Adela Khanum was not above a little light sabotage. She became renowned in the late nineteenth and early twentieth centuries for the immense power she wielded as leader of the Jaff tribe, the largest in Kurdistan – a position that also made her then the most important woman in Islam. When she first arrived in Halabja with her husband it was a village made of mud huts – but under her rule it transformed into a flourishing trade centre with a new bazaar and fine Persian-style buildings.
Lady Adela Khanum, head of the Kurdish Jaff tribe, a position that made her the most important woman in Islam at the time.
According to one traveller at the time, ‘Such importance did the place attain, that the Turks actually grew jealous, and to obtain a hold over it, put up a telegraph line, to which the tribesmen objected, and expressed their objection by cutting down the wire. At the same time Lady Adela advised the Turks not to repair it, for she too objected to the incursion of Turks upon her territory and warned them that as fast as they built up the telegraph wires her people should cut them down.’
The woman who looks out at us from black and white photos has a ‘don’t mess with me’ stare, a raven-black bob, and a regal tilt of the chin. When the British explorer and diplomat Gertrude Bell met her, she described her as ‘a striking figure in her gorgeous Kurdish clothes with jet black curls (dyed, I take it) falling down her painted cheeks from under her huge headdress’. The intimidatingly named Ely Banister Soane, a British officer and spy in northern Iraq, devoted several pages of his book To Mesopotamia and Kurdistan in Disguise to her. After he met her, as she reclined on a long silk-covered mattress and smoked a cigarette, he wrote:
‘The first glance told her pure Kurdish origin. A narrow, oval face, rather large mouth, small black and shining eyes, a narrow, slightly aquiline hooked nose, were the signs of it; and her thinness in perfect keeping with the habit of the Kurdish form, which never grows fat. Unfortunately, she has the habit of powdering and painting, so that the blackened rims of her eyelids showed in unnatural contrast to the whitened forehead and rouged cheeks. Despite this fault, the firmness of every line of her face was not hidden, from the eyes that looked out, to the hard mouth and chin. Her head-dress was that of the Persian Kurds, a skull-cap smothered with rings of gold coins lying one over the other, and bound round with silk handkerchiefs of Yezd and Kashan. On each side the forehead hung the typical fringe of straight hair from the temples to the cheek, below the ear, and concealing it by a curtain of hair, the locks called agarija in the tongue of southern Kurdistan.’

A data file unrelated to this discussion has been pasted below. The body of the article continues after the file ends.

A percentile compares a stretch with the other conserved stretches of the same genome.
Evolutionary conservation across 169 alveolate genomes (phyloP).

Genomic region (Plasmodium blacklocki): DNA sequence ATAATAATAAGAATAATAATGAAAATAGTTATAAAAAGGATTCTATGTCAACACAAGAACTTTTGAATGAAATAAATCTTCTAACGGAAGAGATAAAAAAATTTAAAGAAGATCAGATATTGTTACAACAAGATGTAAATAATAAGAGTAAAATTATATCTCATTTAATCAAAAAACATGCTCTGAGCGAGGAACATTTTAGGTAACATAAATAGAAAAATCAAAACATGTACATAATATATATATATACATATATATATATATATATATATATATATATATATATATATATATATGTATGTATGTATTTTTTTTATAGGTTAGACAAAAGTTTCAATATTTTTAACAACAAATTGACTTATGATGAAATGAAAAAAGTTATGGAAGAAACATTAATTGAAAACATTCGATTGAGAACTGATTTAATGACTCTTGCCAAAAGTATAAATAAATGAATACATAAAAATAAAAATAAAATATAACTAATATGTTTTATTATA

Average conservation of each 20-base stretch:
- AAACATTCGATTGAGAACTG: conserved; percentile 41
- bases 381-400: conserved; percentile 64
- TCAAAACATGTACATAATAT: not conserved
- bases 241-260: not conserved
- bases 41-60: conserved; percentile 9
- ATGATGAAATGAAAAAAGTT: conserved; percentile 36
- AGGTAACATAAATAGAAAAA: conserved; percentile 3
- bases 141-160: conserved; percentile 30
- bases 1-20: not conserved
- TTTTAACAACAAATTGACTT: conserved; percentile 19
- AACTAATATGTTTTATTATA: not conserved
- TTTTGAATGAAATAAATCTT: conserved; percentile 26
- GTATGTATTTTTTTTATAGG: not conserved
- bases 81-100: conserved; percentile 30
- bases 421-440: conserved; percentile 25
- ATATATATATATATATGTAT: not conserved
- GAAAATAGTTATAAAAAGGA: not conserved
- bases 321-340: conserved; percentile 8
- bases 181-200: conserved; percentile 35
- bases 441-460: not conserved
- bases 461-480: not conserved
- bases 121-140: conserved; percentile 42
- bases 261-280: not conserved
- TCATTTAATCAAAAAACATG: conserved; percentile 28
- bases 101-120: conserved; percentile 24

There is a sad ending to her story – and as too often with the history of this region, it is connected to meddling by Western powers.
Though Soane was a dedicated campaigner for Kurdish autonomy, there’s more than a hint of imperial prejudice in his description. But the overall impression is that he, like most others, found his host formidable. She was born in 1847 into an aristocratic family from the Persian branch of the Kurds. In 1895, the Begzaade chieftain Uthman Pasha – who the Ottomans had made governor of the entire district of Sharizur – took her as a second wife, after his first wife, who had been recommended by the Turkish government, died. The Turks were highly alarmed, and – according to Soane – as Lady Adela went on to acquire ‘much of the power they had given to Uthman Pasha, they furiously bit the fingernail of impotence, and thought of many futile schemes for breaking her influence’.